By Richard Lough and Marine Pennetier
PARIS (Reuters) – The French government hinted at more concessions to ‘yellow vest’ protesters on Thursday in a bid to head off another wave of violence in the capital over living costs and regain the initiative after weeks of civil unrest.
With protesters calling on social media for “Act IV” – a fourth weekend of protest – Prime Minister Edouard Philippe said 65,000 police would be drafted in to stop a repeat of last Saturday’s mayhem in Paris when rioters torched cars and looted shops off the famed Champs Elysees boulevard.
Philippe told the Senate he was open to new measures to help the lowest-paid workers. Finance Minister Bruno Le Maire said he was prepared to accelerate tax cuts for households and that he wanted workers’ bonuses to be tax-free.
“I am ready to look at all measures that will help raise the pay of those on the minimum wage without doing excessive damage to our competitiveness and businesses,” Philippe told the parliament’s upper house.
The rush of sweeteners to soothe public anger began with Philippe’s climb-down on fuel tax hikes, the first major U-turn of Emmanuel Macron’s presidency.
Yet, five days after the worst rioting central Paris has seen since 1968, all signs are that the government has failed to quell the revolt.
A repeat of last Saturday’s violence in Paris’s city center — which saw rioters deface the Arc de Triomphe with anti-Macron graffiti — would deal a blow to the economy and raise doubts over the government’s survival.
Philippe said the state would do all it could to maintain order. At least four first division football matches have been canceled and several museums including Paris’ Grand Palais said they would close.
An official in Macron’s office said intelligence suggested some protesters would come to the capital with the aim to “vandalize and kill”. There is concern about far-right, anarchist and anti-capitalist groups like the Black Bloc, which have piggybacked off the ‘yellow vest’ movement.
The Paris prefecture on Thursday told restaurants and luxury boutiques along the Champs Elysees boulevard to close on Saturday and asked local Paris authorities to prepare their districts for violence.
On Facebook and across social media, protesters are calling for “Act IV”.
“France is fed up!! We will be there in bigger numbers, stronger, standing up for French people. Meet in Paris on Dec. 8,” read one group’s banner.
Security sources said the government was considering using troops currently deployed on anti-terrorism patrols to protect public buildings.
The protests, named after the fluorescent safety jackets French motorists have to keep in their cars, erupted in November over the squeeze on household budgets caused by fuel taxes. Demonstrations swiftly grew into a broad, sometimes-violent rebellion against Macron, with no formal leader.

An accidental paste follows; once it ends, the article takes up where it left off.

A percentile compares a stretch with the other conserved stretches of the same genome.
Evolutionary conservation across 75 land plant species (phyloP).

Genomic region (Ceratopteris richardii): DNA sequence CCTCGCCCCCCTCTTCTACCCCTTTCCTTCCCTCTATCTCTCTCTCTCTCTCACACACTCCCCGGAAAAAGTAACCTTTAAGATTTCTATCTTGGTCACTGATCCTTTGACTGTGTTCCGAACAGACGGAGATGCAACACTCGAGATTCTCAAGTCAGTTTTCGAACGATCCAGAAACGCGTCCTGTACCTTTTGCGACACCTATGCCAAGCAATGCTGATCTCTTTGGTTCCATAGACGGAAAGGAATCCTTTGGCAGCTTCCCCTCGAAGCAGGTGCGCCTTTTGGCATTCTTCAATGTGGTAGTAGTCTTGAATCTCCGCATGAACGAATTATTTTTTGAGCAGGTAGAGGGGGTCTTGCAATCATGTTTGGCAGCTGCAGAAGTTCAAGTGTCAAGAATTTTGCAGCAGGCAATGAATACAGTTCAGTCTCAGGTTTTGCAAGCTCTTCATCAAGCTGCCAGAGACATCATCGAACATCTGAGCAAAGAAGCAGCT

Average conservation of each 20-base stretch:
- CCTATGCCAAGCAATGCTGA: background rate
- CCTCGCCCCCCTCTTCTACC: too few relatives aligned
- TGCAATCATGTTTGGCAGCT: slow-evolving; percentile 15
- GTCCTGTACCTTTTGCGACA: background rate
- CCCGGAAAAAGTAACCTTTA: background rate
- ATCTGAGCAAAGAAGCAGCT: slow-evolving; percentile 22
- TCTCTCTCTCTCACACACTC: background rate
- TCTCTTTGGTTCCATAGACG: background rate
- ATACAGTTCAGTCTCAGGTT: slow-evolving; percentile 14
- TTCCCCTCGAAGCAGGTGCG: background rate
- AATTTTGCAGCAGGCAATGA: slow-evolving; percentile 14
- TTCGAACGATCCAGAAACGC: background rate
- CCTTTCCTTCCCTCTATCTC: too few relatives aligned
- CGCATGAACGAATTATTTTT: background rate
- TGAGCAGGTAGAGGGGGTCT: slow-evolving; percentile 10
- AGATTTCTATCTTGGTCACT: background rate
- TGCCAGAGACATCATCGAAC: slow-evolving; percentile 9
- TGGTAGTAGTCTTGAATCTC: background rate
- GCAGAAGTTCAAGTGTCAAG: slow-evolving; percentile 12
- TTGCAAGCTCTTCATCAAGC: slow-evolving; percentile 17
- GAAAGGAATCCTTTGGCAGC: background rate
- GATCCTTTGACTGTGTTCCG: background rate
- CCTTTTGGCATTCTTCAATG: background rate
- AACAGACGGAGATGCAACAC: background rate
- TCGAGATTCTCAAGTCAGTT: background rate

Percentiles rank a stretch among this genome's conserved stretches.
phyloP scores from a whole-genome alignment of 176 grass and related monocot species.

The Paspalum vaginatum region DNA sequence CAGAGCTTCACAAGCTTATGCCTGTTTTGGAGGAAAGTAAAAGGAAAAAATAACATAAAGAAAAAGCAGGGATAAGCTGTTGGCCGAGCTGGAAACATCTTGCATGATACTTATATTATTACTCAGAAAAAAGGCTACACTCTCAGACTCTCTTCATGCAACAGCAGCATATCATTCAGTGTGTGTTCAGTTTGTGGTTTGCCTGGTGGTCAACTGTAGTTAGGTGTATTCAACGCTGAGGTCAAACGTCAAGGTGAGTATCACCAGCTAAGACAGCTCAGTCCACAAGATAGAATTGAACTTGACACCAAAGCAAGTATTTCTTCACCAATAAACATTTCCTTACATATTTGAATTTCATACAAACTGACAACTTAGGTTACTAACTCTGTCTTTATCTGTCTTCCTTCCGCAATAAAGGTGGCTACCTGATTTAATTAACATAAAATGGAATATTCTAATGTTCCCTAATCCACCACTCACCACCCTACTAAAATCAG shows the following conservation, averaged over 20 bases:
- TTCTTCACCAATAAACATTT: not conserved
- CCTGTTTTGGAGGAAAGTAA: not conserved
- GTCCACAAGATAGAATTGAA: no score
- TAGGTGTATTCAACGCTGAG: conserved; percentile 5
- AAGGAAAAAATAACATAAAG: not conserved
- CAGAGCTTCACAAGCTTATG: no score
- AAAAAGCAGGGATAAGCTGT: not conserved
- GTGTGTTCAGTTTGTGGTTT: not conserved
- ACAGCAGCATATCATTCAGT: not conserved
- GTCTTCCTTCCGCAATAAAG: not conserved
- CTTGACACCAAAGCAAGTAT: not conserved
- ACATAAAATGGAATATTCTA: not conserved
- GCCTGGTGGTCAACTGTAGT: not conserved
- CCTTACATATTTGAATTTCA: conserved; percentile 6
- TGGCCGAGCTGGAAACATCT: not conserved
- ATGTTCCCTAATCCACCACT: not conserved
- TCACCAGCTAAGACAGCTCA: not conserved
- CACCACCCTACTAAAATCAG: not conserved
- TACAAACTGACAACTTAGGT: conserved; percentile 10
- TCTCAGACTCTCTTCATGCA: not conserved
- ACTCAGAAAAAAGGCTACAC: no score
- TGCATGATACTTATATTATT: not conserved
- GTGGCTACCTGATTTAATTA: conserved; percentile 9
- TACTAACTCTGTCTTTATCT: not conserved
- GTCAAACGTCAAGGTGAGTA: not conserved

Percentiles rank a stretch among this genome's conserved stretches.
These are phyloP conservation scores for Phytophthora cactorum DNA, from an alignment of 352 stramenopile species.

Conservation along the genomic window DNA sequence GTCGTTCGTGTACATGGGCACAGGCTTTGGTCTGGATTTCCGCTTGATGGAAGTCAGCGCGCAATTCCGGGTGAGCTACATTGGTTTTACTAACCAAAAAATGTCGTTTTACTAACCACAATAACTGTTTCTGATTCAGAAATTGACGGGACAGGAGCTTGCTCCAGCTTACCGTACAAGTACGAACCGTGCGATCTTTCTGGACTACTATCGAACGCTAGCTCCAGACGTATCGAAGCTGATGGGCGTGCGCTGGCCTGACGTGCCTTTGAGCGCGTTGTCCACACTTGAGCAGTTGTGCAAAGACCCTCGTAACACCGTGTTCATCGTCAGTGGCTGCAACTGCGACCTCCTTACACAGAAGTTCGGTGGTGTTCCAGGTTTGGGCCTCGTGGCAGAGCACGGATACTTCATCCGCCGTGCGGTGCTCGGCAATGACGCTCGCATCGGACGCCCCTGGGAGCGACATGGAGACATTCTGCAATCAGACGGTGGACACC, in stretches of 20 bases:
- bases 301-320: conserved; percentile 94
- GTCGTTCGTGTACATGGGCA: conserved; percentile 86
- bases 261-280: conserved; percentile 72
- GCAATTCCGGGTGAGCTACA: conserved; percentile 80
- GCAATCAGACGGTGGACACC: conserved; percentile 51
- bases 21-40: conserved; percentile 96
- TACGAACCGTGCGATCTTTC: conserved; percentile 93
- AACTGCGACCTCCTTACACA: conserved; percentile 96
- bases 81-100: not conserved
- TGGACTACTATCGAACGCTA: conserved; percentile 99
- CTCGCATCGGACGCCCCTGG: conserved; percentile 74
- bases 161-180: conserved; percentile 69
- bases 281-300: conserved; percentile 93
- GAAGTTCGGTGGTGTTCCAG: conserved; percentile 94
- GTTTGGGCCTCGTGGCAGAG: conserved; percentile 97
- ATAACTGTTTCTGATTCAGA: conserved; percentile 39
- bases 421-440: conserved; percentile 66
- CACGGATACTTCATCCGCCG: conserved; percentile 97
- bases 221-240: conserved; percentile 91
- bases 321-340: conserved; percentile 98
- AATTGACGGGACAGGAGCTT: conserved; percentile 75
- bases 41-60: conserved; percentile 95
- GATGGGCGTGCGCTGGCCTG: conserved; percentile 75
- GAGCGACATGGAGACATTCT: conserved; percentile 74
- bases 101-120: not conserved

Their demands are diverse and include lower taxes, higher salaries, cheaper energy costs, better retirement provisions and even Macron’s resignation.
Reversing course on next year’s fuel-tax hikes have left a gaping 4 billion euro hole in the government’s 2019 budget which it is now searching for ways to plug.
Citing unnamed sources, Les Echos business daily said the government as considering delaying corporate tax easing planned next year or putting off an increase in the minimum wage.
The unrest has exposed the deep-seated resentment among non-city dwellers that Macron is out-of-touch with the hard-pressed middle class and blue-collar workers. They see the 40-year-old former investment banker as closer to big business.
An Elabe poll on Thursday showed that only 23 percent of people trusted Macron, now lower than his predecessor Francois Hollande at the same period in his presidency.
Trouble is also brewing elsewhere for Macron. Teenage students on Thursday blocked access to more than 200 high schools across the country, burnt garbage bins and setting alight a car in the western city of Nantes. Hundreds of students were arrested after clashes with riot police.
Meanwhile, farmers who have long complained that retailers are squeezing their margins and are furious over a delay to the planned rise in minimum food prices, and truckers are threatening to strike from Sunday.
Le Maire said France was no longer spared from the wave of populism that has swept across Europe.
“It’s only that in France, it’s not manifesting itself at the ballot box, but in the streets.”
(Reporting by Richard Lough and Marine Pennetier; additional reporting by Leigh Thomas, Michel Rose, Emmanuel Jarry, John Irish and Myriam Rivet; Editing by Richard Balmforth)